It's hard to have ideas, original ideas. I'll give Lindelof and Bird that much at the very least. The film echoes this sentiment by telling its young protagonist and its audience that to give up is to take the easy way out, but that the difficult path is worth the pay out in the end. It even seems to begin preaching the "everyone is special" notion which we should really stop relaying to children of the current culture, but resigns before going too far. Don't get me wrong, “Tomorrowland” is still very much one of those movies where we are witness to a "chosen one" figuring out their path, but it strays from hitting this aspect too much while making sure you know it's bucking trends in the form of protagonist/parent relationships and the inherent cynicism now present in our society. There is a nice little montage early on in the film in which Casey goes from class to class hearing the same lessons of how we are killing our planet to which she responds with the simple question of, "what can we do to fix it?" It's an inspiring question and it sets the mood for an interesting discussion because in many ways the film is more a lecture about how we, the audience, need to not only begin actively making changes in what we do to take care of our rock, but that it's almost more urgent we have ideas that spring from our emotions and imagination than anything necessarily factual or scientific. “Tomorrowland” is essentially the utopic result of something along the lines of what Ayn Rand was discussing in her novels that has been labeled as objectivism. The problem with this, whether you accept Rand's ideas or not, is that even the film itself fails to present “Tomorrowland” as little more than an idea. The reality of it never truly comes into being. Ideas are fine, imagination is great and these can exist separate from reality, but to integrate them means to take in a measure of understanding from both lines of thought-the logical and the fantastical. Tomorrowland, which exists in a state of libertarianism, was always destined to fall given there was no structure or system in place to support it which ultimately results in the antithesis of the ideas and hopes it was originally built on.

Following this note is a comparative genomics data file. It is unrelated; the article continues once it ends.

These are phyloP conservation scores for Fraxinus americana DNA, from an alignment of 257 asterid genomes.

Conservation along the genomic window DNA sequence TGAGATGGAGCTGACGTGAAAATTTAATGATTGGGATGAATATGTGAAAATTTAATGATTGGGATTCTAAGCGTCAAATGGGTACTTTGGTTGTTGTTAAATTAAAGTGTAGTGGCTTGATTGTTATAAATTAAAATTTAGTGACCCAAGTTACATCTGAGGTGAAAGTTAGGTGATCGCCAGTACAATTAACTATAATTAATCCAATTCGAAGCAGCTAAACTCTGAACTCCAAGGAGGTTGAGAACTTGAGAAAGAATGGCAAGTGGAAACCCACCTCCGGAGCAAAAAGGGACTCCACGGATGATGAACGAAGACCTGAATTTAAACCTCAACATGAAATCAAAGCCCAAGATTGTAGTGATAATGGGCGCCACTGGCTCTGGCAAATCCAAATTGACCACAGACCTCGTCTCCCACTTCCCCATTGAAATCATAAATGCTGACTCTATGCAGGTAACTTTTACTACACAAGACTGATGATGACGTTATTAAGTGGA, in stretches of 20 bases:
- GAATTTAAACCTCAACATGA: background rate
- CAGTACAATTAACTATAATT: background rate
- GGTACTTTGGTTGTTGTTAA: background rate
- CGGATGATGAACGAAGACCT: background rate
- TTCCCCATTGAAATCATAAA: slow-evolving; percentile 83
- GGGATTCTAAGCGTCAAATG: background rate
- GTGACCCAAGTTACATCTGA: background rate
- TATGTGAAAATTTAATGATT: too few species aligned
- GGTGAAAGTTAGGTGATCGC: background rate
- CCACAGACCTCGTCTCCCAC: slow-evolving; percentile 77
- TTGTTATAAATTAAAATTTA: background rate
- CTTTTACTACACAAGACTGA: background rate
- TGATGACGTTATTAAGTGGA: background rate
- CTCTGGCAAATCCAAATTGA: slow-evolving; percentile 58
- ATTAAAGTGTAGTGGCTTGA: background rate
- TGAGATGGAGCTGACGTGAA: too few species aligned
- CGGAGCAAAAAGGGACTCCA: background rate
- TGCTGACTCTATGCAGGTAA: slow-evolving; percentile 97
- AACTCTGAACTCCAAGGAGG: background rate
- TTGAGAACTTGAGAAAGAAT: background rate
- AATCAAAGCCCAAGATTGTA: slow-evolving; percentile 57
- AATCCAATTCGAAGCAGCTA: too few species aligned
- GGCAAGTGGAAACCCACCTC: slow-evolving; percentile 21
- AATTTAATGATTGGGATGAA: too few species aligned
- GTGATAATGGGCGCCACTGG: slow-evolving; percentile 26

While I think the core idea of what Lindelof and Bird are trying to say is admirable it is their foundation that is not built on a solid rock that causes it to waver in the end. That we as a society like the idea of a bleak future because it requires the least from us today or that hope for the future is essential otherwise it will cease to exist are samples of little nuggets from the sermon that I wished the speaker would have explored further rather than allowing the final act to deteriorate into a standard battle of summer blockbuster obligation. Like I said in the opening paragraph, the first two-thirds of the film are rather thrilling and expertly paced as Lindelof's script works to display how what we collectively believe as a society is due to the perception we're constantly fed and the pessimistic information that is more than readily available while Bird works his magic in bringing momentum to such ponderings by crafting sequences of daring escapes from a booby-trapped house that come together in a cumulative effort that rewrites the history around the Eiffel Tower and launches an antique spaceship out of the Paris monument. That's the thing-there are ideas and imagination here, but because there is no structure to channel it and because there is no definitive epiphany or end game all the early efforts become deflated by a less than stellar conclusion and the sight of Tim McGraw in a moon suit. As I sat, watching the film unfold I was forced to ask myself how much I would have enjoyed this had I experienced it as a ten or eleven year-old. It was hard for me to come up with an answer. As the admittedly beautiful last shot graced the screen and then cut to black I wondered how the film had become so messy so quickly and why the simple idea of creating something purely for the sake of helping people and omitting anything to do with profits or politics wasn't better channeled into the thesis of a film so desperate to be innocent. Maybe it's because Lindelof ultimately knew the truth; that his fantasy land could never be a reality and thus jumbled any clarifying statements rather than accepting the hard truth that dreams are in fact always better.